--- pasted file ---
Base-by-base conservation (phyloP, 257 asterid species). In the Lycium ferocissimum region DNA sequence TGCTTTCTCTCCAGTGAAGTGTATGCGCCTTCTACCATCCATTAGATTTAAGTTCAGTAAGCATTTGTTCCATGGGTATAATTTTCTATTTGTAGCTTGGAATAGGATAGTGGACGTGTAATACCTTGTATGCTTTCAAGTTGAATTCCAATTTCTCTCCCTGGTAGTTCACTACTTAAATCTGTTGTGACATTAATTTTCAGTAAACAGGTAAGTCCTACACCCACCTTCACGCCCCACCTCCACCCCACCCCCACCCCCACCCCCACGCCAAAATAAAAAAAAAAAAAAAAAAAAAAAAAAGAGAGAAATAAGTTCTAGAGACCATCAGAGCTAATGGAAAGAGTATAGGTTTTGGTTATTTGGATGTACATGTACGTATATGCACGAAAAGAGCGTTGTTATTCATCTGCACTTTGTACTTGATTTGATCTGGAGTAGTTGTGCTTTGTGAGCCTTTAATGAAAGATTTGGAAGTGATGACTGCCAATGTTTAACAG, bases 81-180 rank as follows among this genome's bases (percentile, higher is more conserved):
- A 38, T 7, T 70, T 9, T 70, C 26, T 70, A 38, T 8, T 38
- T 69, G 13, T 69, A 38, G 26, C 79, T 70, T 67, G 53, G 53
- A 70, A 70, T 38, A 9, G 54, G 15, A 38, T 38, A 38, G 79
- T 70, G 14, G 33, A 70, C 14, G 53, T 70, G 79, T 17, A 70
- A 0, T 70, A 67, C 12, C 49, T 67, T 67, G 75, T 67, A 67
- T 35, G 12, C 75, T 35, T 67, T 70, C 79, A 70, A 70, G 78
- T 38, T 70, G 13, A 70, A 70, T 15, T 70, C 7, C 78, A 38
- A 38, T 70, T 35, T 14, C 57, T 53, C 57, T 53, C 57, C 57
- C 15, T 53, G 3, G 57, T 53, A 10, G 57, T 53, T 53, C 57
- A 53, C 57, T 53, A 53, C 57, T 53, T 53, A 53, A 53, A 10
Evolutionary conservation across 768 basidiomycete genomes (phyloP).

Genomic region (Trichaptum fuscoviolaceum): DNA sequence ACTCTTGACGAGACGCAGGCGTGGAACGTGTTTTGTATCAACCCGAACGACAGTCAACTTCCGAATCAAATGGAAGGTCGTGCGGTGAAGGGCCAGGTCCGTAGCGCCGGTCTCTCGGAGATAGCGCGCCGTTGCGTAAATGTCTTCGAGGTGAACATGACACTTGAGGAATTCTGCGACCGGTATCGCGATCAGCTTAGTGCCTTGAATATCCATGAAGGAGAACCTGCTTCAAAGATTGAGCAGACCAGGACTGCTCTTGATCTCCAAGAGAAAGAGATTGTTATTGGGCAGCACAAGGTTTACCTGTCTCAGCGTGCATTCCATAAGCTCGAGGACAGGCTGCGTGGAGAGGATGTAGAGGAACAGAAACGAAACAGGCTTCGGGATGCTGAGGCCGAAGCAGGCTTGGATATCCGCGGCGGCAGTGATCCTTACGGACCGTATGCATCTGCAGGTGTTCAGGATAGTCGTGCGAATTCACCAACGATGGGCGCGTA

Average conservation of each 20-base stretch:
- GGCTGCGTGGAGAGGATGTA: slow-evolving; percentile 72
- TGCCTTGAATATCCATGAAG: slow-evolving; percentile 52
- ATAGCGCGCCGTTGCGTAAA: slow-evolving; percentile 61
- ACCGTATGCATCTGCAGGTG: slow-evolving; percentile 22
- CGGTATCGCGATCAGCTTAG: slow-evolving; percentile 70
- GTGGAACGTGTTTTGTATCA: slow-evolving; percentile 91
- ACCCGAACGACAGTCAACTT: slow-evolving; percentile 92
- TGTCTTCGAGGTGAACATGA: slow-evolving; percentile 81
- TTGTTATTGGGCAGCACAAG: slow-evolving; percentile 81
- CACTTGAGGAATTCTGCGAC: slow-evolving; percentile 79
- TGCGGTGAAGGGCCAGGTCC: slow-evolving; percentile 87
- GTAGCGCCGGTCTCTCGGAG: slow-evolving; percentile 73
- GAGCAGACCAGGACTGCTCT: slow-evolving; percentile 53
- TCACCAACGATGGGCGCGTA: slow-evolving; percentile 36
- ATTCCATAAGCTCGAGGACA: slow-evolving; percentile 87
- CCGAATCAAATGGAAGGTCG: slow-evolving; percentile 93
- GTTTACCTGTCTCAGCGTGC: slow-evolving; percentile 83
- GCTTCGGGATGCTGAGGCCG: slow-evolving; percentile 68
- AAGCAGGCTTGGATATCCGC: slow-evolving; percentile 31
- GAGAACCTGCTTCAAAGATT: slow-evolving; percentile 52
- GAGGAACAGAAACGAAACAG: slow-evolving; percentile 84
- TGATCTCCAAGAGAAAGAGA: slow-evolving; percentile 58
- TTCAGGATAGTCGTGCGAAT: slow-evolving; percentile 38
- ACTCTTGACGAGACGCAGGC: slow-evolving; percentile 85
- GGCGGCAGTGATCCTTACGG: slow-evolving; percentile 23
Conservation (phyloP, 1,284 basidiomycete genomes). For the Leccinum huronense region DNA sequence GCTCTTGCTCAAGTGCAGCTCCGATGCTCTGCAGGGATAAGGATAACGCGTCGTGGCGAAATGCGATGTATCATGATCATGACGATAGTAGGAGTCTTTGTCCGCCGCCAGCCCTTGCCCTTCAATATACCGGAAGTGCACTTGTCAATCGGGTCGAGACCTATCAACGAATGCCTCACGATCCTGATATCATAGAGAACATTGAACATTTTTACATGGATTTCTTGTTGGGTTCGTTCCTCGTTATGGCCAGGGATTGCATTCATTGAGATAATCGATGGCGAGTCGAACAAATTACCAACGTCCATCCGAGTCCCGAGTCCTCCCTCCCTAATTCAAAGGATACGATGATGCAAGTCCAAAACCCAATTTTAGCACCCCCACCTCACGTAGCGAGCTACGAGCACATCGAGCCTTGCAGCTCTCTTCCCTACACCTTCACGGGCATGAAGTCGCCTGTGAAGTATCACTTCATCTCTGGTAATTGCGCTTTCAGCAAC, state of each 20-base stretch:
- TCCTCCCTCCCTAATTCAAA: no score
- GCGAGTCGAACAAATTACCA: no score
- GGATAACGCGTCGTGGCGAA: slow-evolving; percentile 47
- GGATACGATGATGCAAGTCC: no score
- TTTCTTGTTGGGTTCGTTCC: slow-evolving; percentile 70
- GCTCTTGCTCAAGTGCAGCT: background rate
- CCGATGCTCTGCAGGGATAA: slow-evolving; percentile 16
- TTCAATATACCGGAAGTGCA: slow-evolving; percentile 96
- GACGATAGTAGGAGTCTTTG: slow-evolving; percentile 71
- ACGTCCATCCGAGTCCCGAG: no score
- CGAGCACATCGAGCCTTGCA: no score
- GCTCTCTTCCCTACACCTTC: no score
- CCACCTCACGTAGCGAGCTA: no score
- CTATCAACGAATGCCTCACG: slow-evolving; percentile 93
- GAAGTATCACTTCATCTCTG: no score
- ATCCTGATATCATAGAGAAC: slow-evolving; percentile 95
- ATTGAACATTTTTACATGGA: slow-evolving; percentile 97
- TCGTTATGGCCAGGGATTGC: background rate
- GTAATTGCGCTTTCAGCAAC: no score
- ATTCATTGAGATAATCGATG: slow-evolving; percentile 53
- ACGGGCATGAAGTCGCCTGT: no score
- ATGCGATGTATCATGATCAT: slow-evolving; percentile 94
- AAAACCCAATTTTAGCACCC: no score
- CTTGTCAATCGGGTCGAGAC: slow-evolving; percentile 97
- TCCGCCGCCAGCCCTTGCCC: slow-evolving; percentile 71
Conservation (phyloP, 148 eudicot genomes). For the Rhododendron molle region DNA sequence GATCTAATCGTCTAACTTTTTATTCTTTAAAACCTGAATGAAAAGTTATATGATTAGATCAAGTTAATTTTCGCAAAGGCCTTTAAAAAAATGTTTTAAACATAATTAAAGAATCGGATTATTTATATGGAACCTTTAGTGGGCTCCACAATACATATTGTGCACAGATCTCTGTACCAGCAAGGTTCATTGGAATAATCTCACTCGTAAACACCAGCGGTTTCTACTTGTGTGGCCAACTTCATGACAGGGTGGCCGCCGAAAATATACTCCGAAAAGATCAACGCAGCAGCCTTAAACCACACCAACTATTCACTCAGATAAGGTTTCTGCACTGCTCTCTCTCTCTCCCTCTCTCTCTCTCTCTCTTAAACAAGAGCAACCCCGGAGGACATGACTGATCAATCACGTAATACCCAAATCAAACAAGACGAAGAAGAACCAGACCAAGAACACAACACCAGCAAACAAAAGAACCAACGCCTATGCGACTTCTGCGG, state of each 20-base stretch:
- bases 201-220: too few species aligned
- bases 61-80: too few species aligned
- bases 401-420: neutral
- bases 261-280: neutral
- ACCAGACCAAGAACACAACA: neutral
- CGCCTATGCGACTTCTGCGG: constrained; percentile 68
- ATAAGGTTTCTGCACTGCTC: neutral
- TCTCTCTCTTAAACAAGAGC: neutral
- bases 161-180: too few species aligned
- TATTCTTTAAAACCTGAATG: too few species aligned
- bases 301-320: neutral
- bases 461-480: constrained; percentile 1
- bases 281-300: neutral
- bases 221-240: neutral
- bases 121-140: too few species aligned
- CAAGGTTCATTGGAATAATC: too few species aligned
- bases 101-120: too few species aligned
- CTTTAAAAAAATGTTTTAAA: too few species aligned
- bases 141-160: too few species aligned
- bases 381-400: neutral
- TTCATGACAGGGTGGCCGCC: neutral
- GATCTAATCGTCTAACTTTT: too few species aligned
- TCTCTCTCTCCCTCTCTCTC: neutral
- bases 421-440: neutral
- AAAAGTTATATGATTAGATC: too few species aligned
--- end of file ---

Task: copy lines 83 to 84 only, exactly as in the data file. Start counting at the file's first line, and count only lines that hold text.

- bases 101-120: too few species aligned
- CTTTAAAAAAATGTTTTAAA: too few species aligned